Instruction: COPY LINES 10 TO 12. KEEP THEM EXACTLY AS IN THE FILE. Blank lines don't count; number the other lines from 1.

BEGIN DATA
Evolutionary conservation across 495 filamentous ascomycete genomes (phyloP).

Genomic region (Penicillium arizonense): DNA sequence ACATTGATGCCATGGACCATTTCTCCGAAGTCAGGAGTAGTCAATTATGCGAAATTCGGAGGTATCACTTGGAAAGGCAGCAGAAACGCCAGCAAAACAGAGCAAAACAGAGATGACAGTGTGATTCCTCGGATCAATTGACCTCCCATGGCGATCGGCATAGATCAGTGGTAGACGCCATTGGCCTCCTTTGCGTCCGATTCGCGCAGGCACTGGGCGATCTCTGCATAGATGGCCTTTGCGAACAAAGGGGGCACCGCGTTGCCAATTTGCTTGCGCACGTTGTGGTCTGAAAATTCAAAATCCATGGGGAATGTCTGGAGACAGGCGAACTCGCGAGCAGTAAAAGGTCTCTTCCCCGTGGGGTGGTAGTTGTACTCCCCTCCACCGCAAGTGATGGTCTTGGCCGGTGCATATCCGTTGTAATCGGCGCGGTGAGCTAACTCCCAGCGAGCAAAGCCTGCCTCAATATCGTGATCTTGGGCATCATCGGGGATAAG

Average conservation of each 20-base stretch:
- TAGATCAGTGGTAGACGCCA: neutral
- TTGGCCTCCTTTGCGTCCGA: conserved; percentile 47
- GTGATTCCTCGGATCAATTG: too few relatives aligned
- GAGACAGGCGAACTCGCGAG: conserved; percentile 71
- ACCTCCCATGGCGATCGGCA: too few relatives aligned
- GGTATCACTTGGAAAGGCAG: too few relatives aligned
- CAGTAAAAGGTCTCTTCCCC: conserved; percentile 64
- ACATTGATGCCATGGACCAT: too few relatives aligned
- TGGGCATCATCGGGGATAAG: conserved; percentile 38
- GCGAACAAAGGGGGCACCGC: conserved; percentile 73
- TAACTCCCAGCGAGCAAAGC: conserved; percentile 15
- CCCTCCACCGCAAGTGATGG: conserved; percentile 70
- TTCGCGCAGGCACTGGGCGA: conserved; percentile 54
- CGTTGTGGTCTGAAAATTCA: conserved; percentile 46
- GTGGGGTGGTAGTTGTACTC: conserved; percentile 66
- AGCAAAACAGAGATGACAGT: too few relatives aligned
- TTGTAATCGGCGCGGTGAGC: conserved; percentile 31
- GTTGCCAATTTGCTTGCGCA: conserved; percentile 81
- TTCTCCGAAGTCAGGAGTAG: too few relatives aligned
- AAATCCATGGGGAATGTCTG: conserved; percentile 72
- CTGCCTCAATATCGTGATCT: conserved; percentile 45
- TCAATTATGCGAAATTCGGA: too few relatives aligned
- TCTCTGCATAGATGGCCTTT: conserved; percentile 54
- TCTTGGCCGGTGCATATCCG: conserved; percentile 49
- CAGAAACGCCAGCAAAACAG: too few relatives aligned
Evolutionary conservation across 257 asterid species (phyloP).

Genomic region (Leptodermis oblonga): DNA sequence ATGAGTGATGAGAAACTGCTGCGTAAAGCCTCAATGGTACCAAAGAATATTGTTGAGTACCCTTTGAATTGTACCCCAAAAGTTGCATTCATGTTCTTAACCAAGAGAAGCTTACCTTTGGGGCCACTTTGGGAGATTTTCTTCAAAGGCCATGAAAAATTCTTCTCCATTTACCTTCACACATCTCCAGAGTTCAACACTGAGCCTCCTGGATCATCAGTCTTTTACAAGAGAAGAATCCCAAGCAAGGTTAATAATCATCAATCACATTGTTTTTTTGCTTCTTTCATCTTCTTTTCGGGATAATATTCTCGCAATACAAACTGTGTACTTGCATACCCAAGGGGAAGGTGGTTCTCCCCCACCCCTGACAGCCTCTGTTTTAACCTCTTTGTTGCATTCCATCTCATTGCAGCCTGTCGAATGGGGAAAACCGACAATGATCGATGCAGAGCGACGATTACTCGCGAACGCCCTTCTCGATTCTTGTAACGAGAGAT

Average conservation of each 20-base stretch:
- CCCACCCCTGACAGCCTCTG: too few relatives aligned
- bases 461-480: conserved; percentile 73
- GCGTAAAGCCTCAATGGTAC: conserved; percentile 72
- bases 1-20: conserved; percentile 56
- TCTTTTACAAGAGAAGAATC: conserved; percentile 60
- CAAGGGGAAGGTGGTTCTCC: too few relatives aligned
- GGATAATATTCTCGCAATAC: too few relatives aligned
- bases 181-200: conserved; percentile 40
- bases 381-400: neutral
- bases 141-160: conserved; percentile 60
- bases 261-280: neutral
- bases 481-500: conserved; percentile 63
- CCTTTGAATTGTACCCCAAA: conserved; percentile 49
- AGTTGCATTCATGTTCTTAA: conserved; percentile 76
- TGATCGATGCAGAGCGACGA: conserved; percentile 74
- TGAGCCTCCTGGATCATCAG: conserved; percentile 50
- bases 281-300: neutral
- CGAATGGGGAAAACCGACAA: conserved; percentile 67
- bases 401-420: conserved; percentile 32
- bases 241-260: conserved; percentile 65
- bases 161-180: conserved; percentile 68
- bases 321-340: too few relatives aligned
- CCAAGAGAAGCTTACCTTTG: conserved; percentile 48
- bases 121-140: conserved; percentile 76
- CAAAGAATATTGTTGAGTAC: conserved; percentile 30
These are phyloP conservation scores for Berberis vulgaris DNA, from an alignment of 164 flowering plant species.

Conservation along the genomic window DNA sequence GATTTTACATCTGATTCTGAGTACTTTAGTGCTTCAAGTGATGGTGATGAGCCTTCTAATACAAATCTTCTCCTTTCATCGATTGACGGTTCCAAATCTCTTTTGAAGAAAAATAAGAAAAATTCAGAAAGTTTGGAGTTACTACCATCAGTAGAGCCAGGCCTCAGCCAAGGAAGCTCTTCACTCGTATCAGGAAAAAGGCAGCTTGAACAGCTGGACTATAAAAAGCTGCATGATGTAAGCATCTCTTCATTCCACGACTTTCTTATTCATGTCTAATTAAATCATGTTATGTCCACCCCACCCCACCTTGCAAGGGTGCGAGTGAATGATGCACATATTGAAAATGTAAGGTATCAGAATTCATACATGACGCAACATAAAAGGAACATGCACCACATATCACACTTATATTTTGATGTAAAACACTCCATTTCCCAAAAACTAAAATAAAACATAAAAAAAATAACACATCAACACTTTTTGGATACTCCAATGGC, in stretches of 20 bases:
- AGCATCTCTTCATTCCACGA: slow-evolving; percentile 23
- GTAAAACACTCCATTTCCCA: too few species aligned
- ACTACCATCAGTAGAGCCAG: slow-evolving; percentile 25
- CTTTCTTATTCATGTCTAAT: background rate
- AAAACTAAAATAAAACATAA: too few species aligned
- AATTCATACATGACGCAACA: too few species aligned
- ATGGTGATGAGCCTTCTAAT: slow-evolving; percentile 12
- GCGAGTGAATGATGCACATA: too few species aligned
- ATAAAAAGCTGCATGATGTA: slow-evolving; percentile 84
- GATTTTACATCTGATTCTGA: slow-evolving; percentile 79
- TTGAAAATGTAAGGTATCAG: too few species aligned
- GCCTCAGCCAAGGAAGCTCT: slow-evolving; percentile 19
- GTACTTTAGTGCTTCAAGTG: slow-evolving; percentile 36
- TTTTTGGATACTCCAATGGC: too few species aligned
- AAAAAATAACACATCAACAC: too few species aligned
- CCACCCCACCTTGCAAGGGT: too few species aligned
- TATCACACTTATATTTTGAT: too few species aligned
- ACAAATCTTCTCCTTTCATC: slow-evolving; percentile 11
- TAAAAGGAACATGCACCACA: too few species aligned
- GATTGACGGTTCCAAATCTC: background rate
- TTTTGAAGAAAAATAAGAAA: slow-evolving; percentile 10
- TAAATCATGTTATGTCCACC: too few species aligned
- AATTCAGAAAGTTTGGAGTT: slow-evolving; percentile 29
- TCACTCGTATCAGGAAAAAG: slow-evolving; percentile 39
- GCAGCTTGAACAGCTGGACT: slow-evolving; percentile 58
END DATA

- CAGTAAAAGGTCTCTTCCCC: conserved; percentile 64
- ACATTGATGCCATGGACCAT: too few relatives aligned
- TGGGCATCATCGGGGATAAG: conserved; percentile 38